“I wanted to create an atmosphere for him that he felt comfortable and confident in, so that he could grow into it as we went, and I think that went really well,” said Mr. Whitesell, who remembered his only other experience filming athletes coming on a cameo appearance by Patrick Ewing and Mark Jackson on the short-lived NBC show “Tattingers.”
“It’s like, to this day, my biggest accomplishment in basketball. He was really guarding me and had blocked like the last three shots and I was just running around throwing up hook shots and anything I could, and one fell in,” said Mr. Gray, who hopes the film will help him land roles in future movies.
Durant has said he doesn’t see himself doing any more feature-length movies because of the demands on his time. Mr. Whitesell put it this way: He doesn’t think Durant will do another movie at least until he wins a championship.
“This is a guy who everybody wants a piece of him right now and he’s got a lot on his plate. But I know from when we were there what he cares about. He cares about basketball,” Mr. Whitesell said. “He wants to win a championship, he wants to do the best he can possibly do at that, and he’s just blossoming.”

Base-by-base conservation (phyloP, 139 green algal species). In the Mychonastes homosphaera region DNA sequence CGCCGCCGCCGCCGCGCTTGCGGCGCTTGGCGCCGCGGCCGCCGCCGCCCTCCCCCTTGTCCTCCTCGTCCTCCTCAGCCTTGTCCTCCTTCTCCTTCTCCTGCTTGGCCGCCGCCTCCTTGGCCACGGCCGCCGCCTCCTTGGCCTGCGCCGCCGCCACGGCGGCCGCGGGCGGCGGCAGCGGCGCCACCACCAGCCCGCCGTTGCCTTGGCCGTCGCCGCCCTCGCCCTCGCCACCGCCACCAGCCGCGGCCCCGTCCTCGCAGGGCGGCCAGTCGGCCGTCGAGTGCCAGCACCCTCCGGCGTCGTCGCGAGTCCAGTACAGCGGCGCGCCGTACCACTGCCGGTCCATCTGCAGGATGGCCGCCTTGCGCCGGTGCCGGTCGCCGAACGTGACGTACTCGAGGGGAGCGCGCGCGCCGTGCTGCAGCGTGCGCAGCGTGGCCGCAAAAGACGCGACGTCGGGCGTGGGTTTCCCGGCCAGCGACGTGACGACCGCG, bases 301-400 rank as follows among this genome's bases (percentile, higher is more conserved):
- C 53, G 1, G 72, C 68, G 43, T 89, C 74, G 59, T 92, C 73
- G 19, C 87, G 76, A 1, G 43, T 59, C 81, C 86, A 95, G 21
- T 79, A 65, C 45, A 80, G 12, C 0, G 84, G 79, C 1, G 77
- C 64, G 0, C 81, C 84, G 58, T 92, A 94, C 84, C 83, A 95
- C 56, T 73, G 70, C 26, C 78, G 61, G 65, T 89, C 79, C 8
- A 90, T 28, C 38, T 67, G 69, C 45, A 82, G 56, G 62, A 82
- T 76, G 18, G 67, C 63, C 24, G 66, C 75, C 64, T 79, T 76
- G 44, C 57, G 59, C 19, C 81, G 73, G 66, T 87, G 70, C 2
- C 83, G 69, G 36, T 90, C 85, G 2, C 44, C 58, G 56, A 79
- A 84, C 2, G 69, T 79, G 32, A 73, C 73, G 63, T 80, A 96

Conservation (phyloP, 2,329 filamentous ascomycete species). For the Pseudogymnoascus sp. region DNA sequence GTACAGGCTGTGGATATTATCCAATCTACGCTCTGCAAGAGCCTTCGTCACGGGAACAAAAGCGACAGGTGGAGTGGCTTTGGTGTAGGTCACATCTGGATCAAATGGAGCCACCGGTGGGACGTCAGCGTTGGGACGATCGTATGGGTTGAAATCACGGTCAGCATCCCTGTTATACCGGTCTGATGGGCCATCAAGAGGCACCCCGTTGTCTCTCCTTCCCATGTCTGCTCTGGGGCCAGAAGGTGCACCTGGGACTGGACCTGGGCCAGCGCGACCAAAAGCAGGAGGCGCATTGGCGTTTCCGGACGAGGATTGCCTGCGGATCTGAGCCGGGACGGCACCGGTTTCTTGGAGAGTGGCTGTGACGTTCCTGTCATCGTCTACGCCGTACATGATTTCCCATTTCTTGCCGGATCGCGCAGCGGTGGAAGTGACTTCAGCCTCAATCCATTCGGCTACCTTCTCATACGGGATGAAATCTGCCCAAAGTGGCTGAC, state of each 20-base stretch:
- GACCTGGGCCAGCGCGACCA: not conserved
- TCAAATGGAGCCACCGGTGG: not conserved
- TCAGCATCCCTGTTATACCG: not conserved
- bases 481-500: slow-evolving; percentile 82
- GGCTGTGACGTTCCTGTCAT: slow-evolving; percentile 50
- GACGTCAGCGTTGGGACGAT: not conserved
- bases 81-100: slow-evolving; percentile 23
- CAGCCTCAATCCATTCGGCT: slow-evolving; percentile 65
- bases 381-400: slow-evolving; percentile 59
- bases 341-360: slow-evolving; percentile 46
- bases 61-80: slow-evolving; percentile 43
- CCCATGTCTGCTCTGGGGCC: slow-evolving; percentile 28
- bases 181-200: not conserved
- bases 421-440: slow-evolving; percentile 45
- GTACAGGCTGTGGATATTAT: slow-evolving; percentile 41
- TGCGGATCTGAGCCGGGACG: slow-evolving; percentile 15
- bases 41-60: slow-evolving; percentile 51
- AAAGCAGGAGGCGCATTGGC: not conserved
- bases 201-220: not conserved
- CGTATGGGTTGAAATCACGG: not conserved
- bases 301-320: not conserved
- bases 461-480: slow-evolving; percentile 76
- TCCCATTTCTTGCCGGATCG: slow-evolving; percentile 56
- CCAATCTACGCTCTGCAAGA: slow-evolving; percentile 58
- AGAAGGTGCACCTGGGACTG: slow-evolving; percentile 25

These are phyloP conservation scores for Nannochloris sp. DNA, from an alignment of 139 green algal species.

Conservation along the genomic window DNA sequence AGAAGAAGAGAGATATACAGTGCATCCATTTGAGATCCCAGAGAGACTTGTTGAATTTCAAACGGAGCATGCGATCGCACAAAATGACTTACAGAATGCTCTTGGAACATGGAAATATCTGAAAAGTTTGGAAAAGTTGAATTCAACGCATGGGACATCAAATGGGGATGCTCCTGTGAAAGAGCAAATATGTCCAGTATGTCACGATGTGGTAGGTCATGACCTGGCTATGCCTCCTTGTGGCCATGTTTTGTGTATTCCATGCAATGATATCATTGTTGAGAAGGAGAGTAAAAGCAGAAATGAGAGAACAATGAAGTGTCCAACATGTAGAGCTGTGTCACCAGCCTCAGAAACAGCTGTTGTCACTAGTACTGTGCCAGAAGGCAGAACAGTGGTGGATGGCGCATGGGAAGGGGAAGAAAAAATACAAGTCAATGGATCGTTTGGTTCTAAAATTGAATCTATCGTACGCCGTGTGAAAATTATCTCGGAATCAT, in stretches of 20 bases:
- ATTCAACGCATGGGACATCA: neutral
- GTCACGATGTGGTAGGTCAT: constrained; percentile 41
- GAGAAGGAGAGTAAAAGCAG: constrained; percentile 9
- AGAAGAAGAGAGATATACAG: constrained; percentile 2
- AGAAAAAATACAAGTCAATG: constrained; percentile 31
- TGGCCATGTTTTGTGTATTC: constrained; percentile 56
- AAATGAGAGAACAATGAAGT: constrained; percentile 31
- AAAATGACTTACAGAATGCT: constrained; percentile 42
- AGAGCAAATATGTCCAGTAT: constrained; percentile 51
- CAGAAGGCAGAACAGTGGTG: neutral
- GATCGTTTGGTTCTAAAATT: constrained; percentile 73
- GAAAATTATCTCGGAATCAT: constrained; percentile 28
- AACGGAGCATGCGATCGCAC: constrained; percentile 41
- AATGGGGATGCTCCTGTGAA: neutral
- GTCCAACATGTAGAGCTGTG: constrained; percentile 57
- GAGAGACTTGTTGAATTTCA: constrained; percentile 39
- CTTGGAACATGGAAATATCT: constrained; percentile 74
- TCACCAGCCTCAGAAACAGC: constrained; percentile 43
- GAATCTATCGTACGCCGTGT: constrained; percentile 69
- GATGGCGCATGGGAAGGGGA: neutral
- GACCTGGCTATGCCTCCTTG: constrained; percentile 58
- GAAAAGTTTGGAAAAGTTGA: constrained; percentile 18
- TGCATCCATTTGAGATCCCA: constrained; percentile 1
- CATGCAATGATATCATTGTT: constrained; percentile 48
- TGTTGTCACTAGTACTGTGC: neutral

Already, Durant has accomplished one goal by winning gold in London alongside James, Kobe Bryant and other NBA stars. He said he didn’t get much ribbing about being a movie star, although a couple of his Olympic teammates did ask about it.
He planned to send a text message to them all after getting to see the movie for the first time.
“Hopefully they’ll take their kids to see it, and hopefully they enjoy it,” Durant said. “Those guys, man, they’re unbelievable. They support everything. Those guys are really good teammates. I was blessed that I got that opportunity to be around such great players but such humble guys as well.”